The University and College Union is accused of being "evasive, disingenuous and complacent" over its approach to a proposed academic boycott of Israel, in a letter to The Times Higher signed by 70 UCU activists.
Before they merged last year to form the UCU, the Association of University Teachers and lecturers' union Natfhe had both been subject to intensive worldwide criticism over previous policies that supported a boycott of Israeli scholars and institutions in protest at the state's treatment of Palestinians.
The merged union is likely to decide its official policy on the issue at its first annual conference in spring. But the UCU leadership detailed its position on the general issues in a response to the All-Party Parliamentary Inquiry into anti-Semitism, which raised concerns last year that such boycotts were not only an "assault on academic freedom and intellectual exchange" but were also "anti-Jewish in practice".
The UCU response highlights the union's "unremitting opposition to anti-Semitism" and says: "This has been a guiding principle for us in our industrial, equality, educational and international policy-making." But it adds: "Our experience shows that... defenders of the Israeli Government's actions have used a charge of anti-Semitism as a tactic in order to smother democratic debate."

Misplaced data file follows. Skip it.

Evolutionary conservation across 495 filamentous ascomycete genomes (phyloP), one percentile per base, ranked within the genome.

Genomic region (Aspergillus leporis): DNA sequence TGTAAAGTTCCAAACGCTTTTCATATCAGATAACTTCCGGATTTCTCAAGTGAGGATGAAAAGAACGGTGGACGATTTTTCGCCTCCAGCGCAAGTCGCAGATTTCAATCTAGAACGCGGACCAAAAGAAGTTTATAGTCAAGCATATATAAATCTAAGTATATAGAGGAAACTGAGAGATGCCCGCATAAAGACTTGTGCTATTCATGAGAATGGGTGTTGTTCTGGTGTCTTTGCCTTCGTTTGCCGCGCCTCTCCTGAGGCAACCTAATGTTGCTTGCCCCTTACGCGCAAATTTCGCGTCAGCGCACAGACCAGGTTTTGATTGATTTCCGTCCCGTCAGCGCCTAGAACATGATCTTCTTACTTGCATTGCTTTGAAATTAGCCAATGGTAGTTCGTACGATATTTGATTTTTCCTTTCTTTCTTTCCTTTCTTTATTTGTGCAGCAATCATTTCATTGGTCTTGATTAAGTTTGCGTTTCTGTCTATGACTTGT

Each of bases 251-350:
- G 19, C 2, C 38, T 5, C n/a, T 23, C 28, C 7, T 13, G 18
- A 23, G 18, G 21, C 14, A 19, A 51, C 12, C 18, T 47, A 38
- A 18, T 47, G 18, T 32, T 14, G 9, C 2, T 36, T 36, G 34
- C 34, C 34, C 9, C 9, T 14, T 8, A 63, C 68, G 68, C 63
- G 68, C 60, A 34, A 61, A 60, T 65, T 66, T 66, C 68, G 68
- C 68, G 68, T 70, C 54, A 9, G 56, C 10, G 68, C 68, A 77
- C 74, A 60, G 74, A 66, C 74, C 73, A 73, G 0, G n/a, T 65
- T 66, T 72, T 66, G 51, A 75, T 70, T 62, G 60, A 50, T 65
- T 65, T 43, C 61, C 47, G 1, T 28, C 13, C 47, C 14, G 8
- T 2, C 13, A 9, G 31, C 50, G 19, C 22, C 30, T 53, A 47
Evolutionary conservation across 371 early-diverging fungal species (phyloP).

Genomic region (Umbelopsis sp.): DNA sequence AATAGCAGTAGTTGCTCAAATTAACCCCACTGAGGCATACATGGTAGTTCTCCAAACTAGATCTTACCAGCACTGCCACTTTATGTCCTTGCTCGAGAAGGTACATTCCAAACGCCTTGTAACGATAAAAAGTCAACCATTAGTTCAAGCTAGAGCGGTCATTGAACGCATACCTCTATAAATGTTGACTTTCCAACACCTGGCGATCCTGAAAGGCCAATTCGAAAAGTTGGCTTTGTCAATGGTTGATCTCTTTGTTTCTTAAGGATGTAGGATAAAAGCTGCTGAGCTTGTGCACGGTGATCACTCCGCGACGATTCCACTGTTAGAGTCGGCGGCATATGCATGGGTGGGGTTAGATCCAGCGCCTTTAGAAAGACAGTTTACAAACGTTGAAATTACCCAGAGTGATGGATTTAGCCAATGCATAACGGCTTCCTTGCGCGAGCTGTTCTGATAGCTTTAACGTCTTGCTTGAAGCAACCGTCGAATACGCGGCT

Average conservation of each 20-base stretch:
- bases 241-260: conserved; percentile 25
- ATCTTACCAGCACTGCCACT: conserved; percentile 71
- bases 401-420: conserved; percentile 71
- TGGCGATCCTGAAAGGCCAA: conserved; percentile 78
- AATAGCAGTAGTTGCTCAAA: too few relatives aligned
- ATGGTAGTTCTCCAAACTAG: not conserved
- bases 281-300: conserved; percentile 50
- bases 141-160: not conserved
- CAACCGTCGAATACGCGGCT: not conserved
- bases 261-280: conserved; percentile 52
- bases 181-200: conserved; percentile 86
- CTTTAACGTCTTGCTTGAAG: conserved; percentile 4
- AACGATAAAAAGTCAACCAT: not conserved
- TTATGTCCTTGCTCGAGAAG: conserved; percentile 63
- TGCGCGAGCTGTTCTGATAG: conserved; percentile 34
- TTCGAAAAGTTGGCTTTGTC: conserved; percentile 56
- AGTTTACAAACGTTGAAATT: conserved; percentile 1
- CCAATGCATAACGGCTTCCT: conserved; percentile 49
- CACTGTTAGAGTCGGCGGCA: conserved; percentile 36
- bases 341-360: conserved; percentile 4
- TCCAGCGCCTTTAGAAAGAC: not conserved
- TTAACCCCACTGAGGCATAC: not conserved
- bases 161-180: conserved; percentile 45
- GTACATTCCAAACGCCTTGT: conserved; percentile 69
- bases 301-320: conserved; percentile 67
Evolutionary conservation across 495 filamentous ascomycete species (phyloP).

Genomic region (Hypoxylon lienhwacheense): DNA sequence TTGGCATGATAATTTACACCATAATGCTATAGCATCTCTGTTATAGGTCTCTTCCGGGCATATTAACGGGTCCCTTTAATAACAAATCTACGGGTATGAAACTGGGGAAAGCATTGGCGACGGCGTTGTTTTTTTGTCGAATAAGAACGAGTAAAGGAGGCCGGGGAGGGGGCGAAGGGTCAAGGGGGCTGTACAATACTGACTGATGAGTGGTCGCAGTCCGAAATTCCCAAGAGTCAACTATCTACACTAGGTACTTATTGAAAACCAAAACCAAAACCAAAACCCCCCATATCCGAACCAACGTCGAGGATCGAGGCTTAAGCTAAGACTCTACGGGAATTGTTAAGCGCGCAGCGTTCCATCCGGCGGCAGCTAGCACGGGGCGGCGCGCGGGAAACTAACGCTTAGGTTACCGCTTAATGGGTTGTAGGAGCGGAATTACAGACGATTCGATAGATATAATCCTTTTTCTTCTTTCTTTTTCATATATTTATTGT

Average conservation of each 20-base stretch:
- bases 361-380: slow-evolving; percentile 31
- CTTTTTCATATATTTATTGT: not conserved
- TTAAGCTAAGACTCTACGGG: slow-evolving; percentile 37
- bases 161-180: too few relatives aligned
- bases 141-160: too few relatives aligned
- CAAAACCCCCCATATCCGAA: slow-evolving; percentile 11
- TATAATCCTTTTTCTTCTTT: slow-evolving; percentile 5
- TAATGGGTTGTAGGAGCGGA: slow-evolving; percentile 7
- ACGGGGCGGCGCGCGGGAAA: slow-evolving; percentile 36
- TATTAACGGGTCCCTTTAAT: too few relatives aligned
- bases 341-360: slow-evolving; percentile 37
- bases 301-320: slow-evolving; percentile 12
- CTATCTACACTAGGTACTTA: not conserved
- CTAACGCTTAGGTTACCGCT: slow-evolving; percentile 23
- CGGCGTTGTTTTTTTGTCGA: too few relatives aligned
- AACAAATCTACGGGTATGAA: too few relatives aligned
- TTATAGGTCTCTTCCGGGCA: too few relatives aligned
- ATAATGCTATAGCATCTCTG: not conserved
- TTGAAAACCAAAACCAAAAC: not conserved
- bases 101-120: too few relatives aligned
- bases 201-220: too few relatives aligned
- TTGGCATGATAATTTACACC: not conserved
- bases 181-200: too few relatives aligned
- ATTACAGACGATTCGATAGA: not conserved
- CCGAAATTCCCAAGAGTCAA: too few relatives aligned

Now, in a new twist, 70 academics have signed a letter to The Times Higher criticising the union's position as set out in its response document. They claim that the UCU paper fails to address the point that boycotts unintentionally discriminate against Jews, "pleading innocent to a different charge... that its members are not motivated by a hatred of Jews".
They also say that the UCU's declaration that criticism of Israel does not equate to anti-Semitism is "a standard formulation by which those who support a boycott of Israel, and only Israel, avoid confronting the issue of anti-Semitism".
Paul Mackney, joint UCU general secretary, said that he personally opposed a boycott and his union had "done more on anti-Semitism than any other union".